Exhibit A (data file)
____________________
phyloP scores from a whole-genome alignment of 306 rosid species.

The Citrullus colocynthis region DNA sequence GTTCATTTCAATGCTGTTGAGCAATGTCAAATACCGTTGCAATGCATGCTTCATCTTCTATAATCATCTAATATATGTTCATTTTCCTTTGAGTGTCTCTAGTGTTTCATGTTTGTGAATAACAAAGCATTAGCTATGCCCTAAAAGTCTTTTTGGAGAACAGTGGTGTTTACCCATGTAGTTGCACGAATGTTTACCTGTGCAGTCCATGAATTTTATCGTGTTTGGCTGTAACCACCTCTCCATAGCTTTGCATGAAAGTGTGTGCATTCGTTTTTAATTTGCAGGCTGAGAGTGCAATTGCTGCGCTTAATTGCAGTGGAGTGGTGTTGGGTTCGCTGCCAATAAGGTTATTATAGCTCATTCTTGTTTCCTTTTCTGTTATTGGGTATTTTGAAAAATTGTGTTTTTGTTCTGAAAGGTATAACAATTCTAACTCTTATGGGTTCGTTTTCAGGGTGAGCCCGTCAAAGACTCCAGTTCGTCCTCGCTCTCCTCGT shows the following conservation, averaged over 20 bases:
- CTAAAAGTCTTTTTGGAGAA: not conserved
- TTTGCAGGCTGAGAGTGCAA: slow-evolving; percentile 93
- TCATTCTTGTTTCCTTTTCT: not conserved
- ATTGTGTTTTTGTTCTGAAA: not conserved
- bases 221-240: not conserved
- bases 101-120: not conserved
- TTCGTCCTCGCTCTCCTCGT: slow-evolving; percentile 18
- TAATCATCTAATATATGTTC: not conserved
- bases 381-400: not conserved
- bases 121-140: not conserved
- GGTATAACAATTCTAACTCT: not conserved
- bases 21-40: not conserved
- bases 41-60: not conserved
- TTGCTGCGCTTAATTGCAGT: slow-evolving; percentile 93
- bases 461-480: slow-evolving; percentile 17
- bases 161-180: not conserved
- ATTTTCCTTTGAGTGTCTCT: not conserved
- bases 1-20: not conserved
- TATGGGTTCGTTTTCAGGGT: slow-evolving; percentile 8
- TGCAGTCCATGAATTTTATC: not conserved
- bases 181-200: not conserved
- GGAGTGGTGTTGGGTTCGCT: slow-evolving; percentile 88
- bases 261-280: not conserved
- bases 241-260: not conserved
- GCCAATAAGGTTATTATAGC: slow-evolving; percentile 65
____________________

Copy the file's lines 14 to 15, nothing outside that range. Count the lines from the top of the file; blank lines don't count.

- bases 21-40: not conserved
- bases 41-60: not conserved